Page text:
I was struck long ago by a monk describing a community meeting for some matter of import. It might have been the election of the next abbot. After prayer at some length, each brother took a turn speaking. The monastery began with hearing the voice of the newest postulant, and the men proceeded in turn in order of longevity in the community. The elders spoke last. Each person spoke of the matter at hand from the heart and the quality of listening was maintained. Young monks listened carefully as their elders expressed themselves. Older men waited patiently for their turn.
Next in Pope Francis’ address to the Diocese of Rome, a stressed point that by Baptism, each person has been anointed as a prophet. And so we listen. A community of prophets must, of course, model what it would want its audience to do.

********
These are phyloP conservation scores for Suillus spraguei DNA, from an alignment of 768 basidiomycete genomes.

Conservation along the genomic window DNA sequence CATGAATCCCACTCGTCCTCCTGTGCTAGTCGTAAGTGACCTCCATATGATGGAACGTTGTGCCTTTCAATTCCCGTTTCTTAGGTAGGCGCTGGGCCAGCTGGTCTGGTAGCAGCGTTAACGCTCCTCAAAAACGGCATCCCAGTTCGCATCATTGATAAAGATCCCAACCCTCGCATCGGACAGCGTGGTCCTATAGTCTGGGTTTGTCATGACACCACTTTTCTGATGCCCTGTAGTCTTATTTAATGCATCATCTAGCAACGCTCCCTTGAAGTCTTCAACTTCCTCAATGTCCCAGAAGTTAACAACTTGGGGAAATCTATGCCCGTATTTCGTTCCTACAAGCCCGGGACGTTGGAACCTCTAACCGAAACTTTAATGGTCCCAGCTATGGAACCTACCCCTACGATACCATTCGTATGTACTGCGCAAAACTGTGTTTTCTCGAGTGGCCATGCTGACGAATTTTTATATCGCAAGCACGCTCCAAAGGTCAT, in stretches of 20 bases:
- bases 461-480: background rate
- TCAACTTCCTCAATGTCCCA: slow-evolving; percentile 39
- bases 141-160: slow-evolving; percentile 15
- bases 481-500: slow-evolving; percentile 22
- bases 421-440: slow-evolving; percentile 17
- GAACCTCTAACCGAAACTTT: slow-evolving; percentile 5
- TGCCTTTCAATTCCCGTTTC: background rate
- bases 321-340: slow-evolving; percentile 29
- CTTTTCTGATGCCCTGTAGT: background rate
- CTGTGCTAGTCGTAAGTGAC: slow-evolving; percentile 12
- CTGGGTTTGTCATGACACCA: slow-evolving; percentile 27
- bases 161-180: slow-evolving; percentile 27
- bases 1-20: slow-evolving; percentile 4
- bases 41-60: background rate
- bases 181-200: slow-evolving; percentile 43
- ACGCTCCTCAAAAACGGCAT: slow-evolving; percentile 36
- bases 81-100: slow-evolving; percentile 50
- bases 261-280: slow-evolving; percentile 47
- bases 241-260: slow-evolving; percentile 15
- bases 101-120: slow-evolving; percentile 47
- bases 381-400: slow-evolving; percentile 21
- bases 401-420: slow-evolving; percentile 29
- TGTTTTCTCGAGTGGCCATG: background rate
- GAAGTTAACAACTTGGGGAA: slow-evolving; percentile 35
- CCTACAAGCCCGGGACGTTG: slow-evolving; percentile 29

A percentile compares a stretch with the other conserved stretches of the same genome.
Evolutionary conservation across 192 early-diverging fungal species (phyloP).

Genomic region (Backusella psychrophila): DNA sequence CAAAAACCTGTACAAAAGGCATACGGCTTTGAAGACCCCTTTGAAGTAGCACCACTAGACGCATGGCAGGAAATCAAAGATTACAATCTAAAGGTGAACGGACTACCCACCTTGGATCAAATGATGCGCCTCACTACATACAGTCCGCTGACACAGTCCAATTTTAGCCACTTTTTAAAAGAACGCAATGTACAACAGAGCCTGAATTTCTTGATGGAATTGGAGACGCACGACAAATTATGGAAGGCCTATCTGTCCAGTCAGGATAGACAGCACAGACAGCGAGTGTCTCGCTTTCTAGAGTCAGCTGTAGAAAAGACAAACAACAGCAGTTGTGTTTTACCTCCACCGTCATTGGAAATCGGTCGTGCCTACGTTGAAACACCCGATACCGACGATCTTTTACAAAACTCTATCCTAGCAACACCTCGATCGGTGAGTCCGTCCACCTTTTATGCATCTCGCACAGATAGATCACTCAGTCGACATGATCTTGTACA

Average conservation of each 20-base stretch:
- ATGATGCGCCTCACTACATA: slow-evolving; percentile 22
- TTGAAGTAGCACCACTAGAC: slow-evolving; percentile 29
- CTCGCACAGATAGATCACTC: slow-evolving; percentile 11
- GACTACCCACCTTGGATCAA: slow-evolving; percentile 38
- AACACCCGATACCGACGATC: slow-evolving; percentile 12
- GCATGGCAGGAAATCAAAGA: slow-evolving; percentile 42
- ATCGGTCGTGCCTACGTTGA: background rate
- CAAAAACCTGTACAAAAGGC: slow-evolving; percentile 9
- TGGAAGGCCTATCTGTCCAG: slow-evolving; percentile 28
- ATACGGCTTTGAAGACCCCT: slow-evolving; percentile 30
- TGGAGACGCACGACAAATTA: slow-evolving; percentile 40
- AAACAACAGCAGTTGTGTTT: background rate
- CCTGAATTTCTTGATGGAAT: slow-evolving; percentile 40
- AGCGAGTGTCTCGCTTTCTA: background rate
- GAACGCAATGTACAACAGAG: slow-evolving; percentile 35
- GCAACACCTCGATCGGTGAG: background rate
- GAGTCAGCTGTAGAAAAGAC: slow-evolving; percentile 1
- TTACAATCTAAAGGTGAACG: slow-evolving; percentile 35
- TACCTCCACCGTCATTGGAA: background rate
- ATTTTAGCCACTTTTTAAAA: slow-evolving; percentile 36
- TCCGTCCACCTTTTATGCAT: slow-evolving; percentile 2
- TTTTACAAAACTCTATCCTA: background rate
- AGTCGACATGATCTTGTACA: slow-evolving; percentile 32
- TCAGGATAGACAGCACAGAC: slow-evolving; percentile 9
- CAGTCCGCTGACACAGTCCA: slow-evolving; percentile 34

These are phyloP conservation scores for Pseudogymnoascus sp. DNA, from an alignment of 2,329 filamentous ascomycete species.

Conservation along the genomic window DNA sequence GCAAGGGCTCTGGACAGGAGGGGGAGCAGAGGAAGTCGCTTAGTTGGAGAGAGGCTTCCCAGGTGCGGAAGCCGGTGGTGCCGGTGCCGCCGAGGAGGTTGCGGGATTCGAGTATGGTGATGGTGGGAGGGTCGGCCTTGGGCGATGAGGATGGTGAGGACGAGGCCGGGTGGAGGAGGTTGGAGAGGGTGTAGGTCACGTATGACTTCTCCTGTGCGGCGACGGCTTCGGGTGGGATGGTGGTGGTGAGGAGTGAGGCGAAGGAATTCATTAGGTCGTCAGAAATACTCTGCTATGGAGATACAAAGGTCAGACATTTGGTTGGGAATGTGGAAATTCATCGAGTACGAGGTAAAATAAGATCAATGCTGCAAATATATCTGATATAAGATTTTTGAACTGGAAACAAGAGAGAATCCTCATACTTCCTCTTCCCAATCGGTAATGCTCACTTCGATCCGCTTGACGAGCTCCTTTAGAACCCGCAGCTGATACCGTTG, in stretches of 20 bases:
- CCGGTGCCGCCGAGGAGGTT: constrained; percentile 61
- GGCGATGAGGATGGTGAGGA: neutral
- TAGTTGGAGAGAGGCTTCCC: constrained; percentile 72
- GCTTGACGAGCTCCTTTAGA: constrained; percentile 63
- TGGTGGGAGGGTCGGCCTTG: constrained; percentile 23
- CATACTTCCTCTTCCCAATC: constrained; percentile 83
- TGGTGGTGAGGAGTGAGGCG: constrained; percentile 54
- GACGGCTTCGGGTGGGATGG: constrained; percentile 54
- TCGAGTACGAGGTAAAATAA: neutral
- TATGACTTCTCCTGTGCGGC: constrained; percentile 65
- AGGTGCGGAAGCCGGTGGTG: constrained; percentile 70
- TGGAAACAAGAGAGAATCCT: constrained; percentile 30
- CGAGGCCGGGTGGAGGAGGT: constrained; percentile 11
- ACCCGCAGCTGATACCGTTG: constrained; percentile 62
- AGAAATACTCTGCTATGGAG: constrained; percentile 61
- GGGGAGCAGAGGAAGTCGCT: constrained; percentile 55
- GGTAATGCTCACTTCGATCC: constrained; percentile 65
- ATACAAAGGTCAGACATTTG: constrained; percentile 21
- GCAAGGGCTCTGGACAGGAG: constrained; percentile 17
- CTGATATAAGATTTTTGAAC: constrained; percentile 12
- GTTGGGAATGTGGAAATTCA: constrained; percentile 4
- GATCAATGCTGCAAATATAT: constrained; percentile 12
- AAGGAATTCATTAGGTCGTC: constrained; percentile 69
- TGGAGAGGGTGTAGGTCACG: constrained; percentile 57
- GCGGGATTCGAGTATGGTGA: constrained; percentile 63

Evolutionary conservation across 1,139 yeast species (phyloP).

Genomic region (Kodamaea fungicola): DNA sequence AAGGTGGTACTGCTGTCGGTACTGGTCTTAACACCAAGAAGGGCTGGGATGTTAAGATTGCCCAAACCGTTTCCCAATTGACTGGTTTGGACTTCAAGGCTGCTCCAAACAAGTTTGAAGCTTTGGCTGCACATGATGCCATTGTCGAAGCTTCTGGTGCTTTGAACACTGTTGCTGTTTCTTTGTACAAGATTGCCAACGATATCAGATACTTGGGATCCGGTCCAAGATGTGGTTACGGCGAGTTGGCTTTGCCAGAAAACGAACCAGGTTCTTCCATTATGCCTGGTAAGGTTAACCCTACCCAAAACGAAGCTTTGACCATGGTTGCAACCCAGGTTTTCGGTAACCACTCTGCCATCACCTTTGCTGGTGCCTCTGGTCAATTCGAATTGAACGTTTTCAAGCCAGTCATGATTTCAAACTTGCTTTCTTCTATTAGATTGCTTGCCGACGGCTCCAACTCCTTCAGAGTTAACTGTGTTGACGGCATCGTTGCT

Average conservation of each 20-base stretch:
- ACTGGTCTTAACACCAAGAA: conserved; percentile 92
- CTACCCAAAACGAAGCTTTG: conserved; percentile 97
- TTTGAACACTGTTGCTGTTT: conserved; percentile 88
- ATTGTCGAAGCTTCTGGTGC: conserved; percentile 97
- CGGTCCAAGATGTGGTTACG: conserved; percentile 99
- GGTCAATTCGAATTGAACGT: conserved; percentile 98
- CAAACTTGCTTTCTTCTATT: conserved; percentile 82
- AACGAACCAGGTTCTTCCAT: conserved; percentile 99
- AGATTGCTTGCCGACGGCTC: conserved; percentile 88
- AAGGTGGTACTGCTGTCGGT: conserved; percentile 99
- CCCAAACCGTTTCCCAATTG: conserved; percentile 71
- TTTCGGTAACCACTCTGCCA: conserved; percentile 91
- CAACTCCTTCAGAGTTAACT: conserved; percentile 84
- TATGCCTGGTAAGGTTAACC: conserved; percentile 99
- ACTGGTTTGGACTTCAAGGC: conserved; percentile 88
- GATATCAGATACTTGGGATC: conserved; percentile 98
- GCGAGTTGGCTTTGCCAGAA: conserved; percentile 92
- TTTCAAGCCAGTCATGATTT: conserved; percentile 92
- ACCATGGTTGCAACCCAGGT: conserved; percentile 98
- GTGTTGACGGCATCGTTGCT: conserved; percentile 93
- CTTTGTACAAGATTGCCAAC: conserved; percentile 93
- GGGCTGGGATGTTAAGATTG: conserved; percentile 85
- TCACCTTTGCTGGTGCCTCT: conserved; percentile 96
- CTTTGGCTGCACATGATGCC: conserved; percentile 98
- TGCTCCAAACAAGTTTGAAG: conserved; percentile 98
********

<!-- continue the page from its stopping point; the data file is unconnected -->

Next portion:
The sensus fidei gives everyone a share in the dignity of the prophetic office of Christ (cf. Lumen Gentium, 34-35), so that they can discern the paths of the Gospel in the present time. It is the “sense of smell” proper to the sheep, but let us be careful: in the history of salvation, we are all sheep with regard to the Shepherd who is the Lord. The image (of sheep) helps us understand the two dimensions that contribute to this “sense of smell”. One is individual and the other communitarian: we are sheep, yet we are also members of the flock, which in this case means the Church. These days, in the Office of Readings, we are reading from Augustine’s sermon on pastors, where he tells us, “with you I am a sheep; for you I am a shepherd”. These two aspects, individual and ecclesial, are inseparable: there can be no sensus fidei without sharing in the life of the Church, which is more than mere Catholic activism; it must above all be that “sense” that is nourished by the “mind of Christ” (Phil 2:5).
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